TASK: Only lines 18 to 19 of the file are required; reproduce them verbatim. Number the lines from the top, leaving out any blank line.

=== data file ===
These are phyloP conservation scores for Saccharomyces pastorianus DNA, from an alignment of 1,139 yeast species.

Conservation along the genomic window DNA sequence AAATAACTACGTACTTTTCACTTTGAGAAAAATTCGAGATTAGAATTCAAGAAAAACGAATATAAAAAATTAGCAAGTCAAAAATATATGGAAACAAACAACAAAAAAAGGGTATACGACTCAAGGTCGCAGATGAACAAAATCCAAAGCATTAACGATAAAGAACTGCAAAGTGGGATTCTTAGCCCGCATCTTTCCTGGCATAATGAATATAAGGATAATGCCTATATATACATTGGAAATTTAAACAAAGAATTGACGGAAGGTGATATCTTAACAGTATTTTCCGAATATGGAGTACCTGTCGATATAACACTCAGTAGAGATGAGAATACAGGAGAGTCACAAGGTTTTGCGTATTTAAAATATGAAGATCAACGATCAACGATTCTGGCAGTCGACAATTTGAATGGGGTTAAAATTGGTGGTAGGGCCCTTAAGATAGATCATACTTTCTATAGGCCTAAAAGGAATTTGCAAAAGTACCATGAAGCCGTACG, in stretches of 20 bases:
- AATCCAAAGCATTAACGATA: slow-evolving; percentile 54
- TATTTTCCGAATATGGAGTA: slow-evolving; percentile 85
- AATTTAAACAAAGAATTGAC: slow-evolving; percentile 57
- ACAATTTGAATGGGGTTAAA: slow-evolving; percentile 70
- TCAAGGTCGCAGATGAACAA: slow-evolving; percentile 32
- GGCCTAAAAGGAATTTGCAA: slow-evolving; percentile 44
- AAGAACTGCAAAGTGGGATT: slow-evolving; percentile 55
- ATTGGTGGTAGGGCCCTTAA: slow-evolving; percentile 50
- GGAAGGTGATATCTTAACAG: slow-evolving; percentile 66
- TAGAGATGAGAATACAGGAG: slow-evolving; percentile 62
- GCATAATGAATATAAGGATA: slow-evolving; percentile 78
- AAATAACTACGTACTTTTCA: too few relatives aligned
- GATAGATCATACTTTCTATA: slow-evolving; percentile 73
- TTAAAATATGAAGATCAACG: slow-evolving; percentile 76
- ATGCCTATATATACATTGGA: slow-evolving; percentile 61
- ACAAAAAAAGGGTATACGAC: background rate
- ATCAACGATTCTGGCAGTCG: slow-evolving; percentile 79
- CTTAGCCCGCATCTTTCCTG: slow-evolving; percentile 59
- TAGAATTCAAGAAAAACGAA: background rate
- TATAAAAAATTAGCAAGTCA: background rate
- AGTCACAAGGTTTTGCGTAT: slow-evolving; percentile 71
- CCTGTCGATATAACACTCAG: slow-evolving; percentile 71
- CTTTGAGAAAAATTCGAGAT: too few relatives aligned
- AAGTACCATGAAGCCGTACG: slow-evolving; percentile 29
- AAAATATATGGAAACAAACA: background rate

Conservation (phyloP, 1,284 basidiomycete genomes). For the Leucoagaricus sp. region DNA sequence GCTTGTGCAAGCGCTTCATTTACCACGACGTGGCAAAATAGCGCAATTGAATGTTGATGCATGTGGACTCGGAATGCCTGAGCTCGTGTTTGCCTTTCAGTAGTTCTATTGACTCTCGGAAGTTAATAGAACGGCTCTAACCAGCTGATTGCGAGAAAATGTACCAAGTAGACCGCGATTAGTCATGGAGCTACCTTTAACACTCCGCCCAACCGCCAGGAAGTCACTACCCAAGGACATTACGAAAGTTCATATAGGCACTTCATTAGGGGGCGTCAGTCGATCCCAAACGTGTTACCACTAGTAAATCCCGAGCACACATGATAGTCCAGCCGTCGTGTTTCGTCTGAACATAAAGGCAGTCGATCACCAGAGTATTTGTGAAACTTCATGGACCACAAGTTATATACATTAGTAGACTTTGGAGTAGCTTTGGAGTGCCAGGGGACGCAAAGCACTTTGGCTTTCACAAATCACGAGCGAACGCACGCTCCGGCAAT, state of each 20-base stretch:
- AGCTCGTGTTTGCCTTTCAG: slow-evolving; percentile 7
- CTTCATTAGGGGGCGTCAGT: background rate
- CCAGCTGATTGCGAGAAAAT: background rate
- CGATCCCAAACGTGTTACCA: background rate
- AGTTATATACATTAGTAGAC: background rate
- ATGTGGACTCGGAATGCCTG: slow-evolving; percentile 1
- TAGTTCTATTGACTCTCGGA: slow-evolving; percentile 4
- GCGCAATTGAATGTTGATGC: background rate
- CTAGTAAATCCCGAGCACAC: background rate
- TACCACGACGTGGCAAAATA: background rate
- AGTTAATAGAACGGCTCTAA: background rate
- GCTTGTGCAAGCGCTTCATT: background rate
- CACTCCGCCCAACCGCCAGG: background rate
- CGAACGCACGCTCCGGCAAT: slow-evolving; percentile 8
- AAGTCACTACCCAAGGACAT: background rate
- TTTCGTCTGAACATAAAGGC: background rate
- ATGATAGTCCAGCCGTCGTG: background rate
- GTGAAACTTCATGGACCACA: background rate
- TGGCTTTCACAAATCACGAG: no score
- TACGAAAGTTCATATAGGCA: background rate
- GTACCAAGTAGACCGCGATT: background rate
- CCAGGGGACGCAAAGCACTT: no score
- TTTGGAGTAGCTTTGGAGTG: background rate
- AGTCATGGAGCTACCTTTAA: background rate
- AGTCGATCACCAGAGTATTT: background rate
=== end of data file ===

- ACAAAAAAAGGGTATACGAC: background rate
- ATCAACGATTCTGGCAGTCG: slow-evolving; percentile 79